…it is not always possible to secure copyright clearance before pictures are published. Our industry therefore adopts the stance that if a picture has no overwhelming artistic value and if there is no issue of exclusivity (ie it is already being published online or elsewhere) then no reasonable copyright owner will object to its being republished in exchange for a reasonable licence fee.

via Land of Oak and Iron.

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  1. Wow, what a bunch of ca-ca. Somehow this outlet is both able to find a printable version of the image, along with other outlets and knows how to get a license fee to the artist, but yet somehow can’t secure the agreement to license prior to publishing? That’s the kind of thing I’m sick of. It’s obviously a for-profit endeavor they’re engaged in. Using the car analogy of the linked article, isn’t that like borrowing someone’s van without their permission to operate a delivery business and slipping a few bills under the windshield for gas when you’re done?

  2. “Our industry” = me
    “adopts the stance…no overwhelming artistic value” = my opinion
    “then no reasonable copyright owner” = Okay i admit that i took it without asking and hoped i wouldn’t be caught but please don’t put my balls in a vise for my affrontery and obvious disregard for courtesy and civilized behaviour.

    “reasonable licence fee” = whatever i damn well feel is the lowest amount i think tou are stupid enough to accept so i can get away with so Ii wont have to run it by legal and accounting.

    I hope it costs his publisher enough in legal fees and damages that he gets doesnt get fired but is reduced to licking out the publishers ashtray for the next 40 years.

  3. “reasonable licence fee” = whatever i damn well feel is the lowest amount i think you are stupid enough to accept so i can get away with what I did so I won’t have to run it by legal and accounting.

  4. Wow.

    In this day and age nonetheless. Wow.

    Matthew Fearn, Deputy Picture Editor, The Daily Telegraph can’t figure out if it’s ignorance or stupidity.

  5. Stealing is against the LAW!
    Didn’t your Mom teach you that?

    Give credit where credit is due.
    The © Copyright Law does work and I have used it and WON!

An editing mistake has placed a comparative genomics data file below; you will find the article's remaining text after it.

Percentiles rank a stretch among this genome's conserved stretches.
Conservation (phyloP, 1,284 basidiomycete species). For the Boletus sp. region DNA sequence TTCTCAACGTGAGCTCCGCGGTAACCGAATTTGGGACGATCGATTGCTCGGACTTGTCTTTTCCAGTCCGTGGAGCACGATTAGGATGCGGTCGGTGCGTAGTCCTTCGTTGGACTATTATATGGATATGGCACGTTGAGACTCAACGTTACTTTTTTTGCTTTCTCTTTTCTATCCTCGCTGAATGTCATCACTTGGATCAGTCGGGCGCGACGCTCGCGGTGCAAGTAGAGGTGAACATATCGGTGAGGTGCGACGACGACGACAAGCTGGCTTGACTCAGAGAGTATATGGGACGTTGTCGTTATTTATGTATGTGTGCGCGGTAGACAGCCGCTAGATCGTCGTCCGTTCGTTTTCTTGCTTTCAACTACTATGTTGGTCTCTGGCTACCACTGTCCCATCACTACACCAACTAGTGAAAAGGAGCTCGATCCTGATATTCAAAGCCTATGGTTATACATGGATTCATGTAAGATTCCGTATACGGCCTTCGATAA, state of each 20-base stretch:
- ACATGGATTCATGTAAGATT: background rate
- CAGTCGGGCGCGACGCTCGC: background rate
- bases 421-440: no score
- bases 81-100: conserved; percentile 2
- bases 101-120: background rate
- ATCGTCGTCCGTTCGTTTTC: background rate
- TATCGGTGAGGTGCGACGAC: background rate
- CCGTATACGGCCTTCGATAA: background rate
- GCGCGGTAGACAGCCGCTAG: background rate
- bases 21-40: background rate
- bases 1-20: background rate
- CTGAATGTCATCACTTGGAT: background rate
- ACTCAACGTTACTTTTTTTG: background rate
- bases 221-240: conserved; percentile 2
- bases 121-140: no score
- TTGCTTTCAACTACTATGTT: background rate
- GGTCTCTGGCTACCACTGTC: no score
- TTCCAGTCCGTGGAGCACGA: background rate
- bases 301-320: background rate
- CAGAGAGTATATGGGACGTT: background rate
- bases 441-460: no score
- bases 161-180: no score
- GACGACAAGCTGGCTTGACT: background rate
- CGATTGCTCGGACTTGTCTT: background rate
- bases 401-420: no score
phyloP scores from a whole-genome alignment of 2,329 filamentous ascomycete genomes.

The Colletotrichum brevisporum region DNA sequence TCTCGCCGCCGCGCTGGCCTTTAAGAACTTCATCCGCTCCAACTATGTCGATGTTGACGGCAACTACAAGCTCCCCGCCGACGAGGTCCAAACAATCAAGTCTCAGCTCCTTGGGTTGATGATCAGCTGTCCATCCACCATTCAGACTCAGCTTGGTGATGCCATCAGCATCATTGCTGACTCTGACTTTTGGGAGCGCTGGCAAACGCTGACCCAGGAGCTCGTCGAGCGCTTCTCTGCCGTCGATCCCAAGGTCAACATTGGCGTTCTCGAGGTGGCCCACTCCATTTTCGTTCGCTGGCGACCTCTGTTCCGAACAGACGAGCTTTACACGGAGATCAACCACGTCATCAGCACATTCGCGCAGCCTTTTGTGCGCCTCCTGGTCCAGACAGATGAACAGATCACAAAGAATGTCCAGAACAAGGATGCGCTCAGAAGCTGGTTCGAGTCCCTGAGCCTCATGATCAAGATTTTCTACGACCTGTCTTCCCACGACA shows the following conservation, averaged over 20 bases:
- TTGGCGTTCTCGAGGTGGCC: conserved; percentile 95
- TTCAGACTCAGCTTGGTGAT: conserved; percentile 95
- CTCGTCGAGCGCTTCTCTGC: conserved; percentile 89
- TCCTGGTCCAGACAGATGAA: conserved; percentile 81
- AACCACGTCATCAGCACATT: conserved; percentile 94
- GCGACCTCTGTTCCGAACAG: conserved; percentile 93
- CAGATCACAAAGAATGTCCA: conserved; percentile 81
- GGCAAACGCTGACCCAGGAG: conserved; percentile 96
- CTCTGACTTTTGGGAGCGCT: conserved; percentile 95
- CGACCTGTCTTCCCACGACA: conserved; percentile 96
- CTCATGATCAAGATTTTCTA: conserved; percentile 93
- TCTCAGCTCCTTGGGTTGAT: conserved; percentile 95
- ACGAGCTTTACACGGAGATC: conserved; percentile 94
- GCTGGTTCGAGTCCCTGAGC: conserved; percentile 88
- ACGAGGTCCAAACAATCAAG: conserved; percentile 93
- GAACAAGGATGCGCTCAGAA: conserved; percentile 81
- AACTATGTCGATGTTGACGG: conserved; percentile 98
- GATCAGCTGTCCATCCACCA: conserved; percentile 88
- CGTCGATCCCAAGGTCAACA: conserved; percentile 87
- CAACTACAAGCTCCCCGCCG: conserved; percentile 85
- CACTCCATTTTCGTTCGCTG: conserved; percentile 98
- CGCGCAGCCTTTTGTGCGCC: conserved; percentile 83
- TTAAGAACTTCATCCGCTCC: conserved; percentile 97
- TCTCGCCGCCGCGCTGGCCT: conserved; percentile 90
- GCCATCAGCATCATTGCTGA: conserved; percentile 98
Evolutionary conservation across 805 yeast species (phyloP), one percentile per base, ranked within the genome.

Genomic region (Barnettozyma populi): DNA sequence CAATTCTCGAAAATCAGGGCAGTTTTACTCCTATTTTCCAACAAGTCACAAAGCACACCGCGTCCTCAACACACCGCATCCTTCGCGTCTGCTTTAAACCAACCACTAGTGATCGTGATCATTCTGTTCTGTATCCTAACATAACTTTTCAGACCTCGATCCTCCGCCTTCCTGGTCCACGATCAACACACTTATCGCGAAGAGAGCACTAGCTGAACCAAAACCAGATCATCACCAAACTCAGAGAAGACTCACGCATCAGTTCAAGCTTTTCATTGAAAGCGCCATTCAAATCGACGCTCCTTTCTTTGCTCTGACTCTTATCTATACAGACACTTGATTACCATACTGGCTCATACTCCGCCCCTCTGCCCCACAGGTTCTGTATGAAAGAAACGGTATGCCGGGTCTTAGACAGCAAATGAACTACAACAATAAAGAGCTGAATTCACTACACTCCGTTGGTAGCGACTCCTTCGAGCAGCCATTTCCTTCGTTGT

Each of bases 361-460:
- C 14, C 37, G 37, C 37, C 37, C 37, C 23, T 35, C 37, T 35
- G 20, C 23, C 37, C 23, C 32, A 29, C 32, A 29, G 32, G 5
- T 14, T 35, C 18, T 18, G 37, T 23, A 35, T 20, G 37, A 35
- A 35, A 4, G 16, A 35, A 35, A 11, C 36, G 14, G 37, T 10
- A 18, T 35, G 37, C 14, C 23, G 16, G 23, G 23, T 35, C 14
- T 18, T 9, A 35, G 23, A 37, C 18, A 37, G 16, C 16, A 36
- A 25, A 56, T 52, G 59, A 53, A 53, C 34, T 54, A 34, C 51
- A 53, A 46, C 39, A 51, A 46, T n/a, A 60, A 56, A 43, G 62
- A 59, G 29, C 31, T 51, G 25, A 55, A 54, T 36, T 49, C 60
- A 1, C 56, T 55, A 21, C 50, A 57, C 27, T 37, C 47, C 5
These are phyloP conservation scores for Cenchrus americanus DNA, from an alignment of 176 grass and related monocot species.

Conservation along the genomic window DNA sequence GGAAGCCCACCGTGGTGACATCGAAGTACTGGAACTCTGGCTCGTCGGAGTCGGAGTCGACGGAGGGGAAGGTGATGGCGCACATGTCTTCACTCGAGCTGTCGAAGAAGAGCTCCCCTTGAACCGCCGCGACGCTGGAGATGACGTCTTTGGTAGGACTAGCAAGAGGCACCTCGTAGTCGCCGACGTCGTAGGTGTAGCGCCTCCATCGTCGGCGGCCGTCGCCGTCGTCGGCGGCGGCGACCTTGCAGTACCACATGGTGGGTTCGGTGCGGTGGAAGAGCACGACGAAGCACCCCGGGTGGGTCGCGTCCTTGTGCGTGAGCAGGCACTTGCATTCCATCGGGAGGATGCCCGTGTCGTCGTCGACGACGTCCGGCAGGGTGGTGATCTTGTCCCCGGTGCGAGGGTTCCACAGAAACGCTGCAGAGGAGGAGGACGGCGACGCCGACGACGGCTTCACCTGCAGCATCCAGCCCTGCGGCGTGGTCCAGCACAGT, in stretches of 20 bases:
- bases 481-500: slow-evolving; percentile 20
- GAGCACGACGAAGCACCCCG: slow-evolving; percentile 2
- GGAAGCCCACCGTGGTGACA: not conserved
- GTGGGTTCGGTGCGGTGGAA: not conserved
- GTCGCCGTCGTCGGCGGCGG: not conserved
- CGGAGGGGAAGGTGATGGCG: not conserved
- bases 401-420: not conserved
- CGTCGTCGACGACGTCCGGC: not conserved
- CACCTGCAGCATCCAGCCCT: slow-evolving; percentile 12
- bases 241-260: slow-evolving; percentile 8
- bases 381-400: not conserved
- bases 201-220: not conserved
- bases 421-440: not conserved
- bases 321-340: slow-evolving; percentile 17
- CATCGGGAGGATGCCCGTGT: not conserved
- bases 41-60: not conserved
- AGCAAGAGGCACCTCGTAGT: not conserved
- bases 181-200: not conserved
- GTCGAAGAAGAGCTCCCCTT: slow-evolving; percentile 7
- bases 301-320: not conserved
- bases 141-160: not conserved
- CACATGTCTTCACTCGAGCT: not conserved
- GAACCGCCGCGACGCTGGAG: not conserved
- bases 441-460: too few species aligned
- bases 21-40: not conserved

6. I see nothing wrong with what The Telegraph did here. My sympathies goes out to people in the industry like Mr. Fearn who constantly has to deal with unreasonable photographers.

    • The bad experience itself (dealing with difficult people), does not give anyone the right to steal their work.

      • Well, I don’t think he stole it (when it comes to copyright stealing is never the right word, since the copyright holder still has his original). I this case The Telegraph simply… pre-bought it.

        • That’s ridiculous. They weren’t ever planning to pay for it. The only reason they agreed to pay him anything is because they got caught using the shot without permission.

          • I agree with the previous poster that ‘stealing’ is the wrong word. It’s copyright infringement. That’s where my agreeing with him stops.

            Even if they were planning to pay a million pounds for it it was still not right for them to just use the image without consent. The photographer might not want to have his image appear in the Telegraph. That is his right as a copyright holder. One can have all sorts of reasons (personal, political, etc. etc.) for not wanting an image to appear in a specific publication.
            This guy at the Telegraph not only seems to think that everything can be bought for a price, he also thinks it’s up to him to decide what that price is.

            • I think I should go to my Chevy dealer and “pre-buy” a corvette. I can always pay later if they catch me. Good grief. What a thoughtless, self-centered idea.

  7. If anyone wishes to use someones photograph for commercial purpose he suppose to ask for a license giving permission to create a copy of this work (to use this work for commercial purpose) and pay a license fee.

    As I understood they used this photograph without even asking or trying to contact the photographer.

    What is going to happen if I will go to the shop and take a piece of bread and eat it without paying for it?

  8. While it is true that it may not always be possible to secure a copyright permission before publishing, it is also true that is it always possible to not publish an image that you do not have permission. This statement says that having the image and publishing it is more important to the publisher than the cost or the rights of the owner. I hope copyright owners read the article and have their lawyers ready, because this organization says it is ready to pay, no matter the cost.

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